Dementia — How to Reduce Your Risk

Currently there are more than 447,000 Australians living with dementia. There are different forms of dementia and each has its own causes. Some types of dementia may develop as a result of poor blood flow to the brain. This is generally due to high blood pressure and thickened arteries. Other forms are caused by the death of nerve cells in the brain, protein deposits on the brain, or genetic factors. The most common form of dementia is Alzheimer’s disease, unfortunately the causes of this disease are unknown.

Of all the types of dementia, there does seem to be one common thread – age. Although it does affect younger people, most people with dementia are over the age of 65. Age is the strongest known risk factor that cannot be changed, followed by genetics and family history.

With dementia so prevalent in our society, is there anything you can do to reduce your risk of dementia? Thankfully there is, here are some tips:

Look after your heart

  • Lower your blood pressure. You can do this by increasing your exercise. Reducing your salt intake. Eating more potassium found in foods such as; leafy green vegetables, bananas, beans, tuna and salmon.
  • Lower cholesterol by reducing the amount of saturated fats in your diet.
  • Avoid risks associated with Type 2 diabetes such as:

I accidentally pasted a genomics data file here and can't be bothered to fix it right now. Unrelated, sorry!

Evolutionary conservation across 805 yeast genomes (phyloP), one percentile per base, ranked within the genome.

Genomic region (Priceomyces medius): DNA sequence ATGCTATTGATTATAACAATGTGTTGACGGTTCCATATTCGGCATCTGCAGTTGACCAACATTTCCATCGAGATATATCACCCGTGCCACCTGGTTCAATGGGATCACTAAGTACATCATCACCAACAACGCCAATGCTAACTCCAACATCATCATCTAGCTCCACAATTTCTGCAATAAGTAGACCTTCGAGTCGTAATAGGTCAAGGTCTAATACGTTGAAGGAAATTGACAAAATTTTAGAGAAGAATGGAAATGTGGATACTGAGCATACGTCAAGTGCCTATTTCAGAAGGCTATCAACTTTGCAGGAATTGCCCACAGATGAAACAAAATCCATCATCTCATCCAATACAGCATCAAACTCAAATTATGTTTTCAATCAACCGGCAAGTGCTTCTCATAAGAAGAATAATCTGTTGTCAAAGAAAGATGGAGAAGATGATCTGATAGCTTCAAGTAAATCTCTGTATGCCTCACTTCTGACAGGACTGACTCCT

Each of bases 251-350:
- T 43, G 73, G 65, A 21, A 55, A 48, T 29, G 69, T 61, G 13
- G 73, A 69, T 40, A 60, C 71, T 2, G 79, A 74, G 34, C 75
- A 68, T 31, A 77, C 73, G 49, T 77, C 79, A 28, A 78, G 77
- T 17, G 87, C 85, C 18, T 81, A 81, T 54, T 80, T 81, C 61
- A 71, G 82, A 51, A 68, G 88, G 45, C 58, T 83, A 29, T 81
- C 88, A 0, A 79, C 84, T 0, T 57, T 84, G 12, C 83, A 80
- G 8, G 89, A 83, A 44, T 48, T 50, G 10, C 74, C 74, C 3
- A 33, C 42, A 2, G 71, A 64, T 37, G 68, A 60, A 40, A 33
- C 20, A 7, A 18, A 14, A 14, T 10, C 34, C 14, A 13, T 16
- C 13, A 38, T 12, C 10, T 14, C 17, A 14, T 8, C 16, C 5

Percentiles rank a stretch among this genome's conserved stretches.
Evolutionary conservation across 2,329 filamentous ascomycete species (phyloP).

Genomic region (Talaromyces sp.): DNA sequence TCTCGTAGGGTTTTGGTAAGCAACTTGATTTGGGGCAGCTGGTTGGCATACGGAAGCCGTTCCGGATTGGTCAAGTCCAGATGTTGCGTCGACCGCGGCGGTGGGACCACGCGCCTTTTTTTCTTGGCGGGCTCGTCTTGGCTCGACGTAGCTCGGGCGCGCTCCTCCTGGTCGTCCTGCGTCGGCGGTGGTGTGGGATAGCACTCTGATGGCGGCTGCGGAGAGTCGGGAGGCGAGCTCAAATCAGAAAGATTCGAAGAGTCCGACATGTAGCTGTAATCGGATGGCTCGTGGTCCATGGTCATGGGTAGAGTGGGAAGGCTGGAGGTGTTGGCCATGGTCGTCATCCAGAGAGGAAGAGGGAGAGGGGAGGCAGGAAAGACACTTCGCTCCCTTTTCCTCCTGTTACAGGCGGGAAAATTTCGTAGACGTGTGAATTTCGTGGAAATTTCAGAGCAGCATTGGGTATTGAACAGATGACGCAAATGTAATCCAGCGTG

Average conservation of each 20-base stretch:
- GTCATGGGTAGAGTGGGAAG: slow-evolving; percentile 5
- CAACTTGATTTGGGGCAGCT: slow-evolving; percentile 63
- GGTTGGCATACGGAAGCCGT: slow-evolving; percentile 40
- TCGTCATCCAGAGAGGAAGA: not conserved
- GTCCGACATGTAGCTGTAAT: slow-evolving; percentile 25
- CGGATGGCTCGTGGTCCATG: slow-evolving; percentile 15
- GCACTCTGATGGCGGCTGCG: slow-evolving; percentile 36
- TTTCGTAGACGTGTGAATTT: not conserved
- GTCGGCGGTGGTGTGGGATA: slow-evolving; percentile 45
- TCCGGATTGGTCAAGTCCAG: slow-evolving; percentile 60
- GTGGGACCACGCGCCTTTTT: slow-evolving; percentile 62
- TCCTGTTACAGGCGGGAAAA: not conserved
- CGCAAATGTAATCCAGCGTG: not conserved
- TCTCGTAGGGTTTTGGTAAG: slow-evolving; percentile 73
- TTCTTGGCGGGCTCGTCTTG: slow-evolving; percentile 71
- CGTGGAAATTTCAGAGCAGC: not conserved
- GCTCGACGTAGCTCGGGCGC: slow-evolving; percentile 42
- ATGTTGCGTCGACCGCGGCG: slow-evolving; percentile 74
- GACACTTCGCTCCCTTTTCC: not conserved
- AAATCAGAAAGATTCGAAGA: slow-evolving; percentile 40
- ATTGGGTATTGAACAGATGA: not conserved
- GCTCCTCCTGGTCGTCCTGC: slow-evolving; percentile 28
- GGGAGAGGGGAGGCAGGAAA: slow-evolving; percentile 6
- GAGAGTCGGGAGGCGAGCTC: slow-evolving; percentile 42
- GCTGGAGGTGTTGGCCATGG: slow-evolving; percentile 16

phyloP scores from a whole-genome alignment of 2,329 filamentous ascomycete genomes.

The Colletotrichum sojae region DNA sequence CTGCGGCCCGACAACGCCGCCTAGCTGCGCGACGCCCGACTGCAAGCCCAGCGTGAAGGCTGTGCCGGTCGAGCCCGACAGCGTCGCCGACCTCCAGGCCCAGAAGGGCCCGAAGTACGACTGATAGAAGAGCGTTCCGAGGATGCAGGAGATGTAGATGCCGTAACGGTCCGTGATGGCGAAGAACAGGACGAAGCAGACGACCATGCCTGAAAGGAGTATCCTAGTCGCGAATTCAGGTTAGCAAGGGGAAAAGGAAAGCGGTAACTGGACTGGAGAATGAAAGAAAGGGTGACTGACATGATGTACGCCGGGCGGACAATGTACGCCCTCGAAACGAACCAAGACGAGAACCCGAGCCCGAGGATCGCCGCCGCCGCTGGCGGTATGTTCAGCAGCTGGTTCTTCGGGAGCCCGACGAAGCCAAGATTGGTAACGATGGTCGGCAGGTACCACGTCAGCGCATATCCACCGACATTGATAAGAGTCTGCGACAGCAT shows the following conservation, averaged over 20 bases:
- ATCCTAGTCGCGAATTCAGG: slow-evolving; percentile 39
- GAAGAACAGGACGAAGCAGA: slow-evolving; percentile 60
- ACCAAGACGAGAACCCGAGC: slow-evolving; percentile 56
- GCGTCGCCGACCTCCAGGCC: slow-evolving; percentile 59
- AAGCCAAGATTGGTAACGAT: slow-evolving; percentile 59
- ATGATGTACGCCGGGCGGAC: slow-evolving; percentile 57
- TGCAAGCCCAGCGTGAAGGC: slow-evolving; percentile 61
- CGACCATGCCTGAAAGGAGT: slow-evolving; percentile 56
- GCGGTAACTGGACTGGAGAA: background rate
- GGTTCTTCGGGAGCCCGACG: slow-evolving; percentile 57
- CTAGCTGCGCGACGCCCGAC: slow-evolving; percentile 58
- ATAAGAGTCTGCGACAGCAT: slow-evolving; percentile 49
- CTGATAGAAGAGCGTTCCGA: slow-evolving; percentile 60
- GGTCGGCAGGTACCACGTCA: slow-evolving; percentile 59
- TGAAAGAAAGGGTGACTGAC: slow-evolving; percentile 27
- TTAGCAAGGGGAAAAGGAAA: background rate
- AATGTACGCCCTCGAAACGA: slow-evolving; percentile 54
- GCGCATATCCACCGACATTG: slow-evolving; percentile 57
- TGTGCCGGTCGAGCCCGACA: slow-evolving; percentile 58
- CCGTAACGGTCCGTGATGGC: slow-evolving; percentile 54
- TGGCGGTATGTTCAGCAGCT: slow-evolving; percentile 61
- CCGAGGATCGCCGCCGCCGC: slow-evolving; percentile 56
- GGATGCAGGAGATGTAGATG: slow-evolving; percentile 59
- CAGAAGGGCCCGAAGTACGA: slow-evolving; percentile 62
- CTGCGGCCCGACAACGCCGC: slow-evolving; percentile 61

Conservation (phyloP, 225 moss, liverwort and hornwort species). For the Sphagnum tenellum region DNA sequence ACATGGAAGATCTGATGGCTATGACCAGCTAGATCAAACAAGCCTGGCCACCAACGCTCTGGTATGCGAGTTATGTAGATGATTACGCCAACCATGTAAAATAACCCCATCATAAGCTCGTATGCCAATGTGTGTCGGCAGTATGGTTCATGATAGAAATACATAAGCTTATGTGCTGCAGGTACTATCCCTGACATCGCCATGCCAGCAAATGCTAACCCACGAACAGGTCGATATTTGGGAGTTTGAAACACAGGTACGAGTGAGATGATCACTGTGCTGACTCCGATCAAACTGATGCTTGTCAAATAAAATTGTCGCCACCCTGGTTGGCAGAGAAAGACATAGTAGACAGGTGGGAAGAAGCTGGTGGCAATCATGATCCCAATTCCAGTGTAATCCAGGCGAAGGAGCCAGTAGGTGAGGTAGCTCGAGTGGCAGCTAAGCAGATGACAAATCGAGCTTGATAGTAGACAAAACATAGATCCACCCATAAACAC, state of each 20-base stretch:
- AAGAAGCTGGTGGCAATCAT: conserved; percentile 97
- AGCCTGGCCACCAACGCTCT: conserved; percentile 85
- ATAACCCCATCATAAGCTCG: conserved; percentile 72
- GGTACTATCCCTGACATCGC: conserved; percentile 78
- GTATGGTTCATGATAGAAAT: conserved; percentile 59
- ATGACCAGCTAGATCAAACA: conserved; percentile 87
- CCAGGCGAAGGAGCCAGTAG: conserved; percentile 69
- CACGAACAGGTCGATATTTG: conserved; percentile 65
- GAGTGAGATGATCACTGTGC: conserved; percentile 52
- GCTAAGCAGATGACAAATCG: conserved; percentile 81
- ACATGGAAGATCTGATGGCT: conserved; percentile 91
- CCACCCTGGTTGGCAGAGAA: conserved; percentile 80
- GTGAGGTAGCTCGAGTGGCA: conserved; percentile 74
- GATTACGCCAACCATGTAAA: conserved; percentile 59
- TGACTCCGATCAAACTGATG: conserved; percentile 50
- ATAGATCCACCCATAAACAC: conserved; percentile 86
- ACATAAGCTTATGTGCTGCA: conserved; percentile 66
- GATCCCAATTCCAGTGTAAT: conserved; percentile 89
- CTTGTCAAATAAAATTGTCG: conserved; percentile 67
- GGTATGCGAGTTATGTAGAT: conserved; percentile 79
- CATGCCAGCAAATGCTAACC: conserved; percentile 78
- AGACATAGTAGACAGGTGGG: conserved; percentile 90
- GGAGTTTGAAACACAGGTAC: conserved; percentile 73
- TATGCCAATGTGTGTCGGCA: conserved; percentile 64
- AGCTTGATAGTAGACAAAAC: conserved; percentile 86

• Sugary and fatty foods. Cut back on the amount of sugar, refined carbohydrates, and processed foods in your diet.
    • Drink water as your primary beverage, and decrease your alcohol intake.
    • Quit smoking. Smoking increase the risk of diabetes by 44%.
  • Ensure you visit your doctor for regular check-ups. Your GP will be able to check and monitor your blood pressure, cholesterol and blood glucose levels.

Look after your body

  • Physical activity increases blood flow to the brain and stimulates the growth of brain cells.
  • Wear head protection when participating in sports or activities that pose a risk of head trauma. A hard knock to the head can cause the brain to bounce back and forth in the skull, leading to damaged brain cells.
  • Eat a healthy, balanced diet. Some food sources such as fish oil, berries, and nuts and seeds have been found to prevent the degeneration of nerve cells in the brain.
  • Get a good night’s sleep. Poor sleep can raise levels of two proteins associated with Alzheimer’s disease.

Look after your mind

  • Stress less. Stress is a key driver of high blood pressure.
  • Do some mental exercise. This can build and stimulate new brain cells. You could try puzzles, crosswords, and other brain teasers.
  • Look after your emotional wellbeing. Depression is often associated with an increased risk of dementia.
  • Build social networks. Social activity promotes a happier mindset and lowers blood pressure.
  • Learn something new. Research has shown that learning something new will improve your memory.

It’s time to look after yourself and take some steps to reduce your risk of developing dementia.

Simply Helping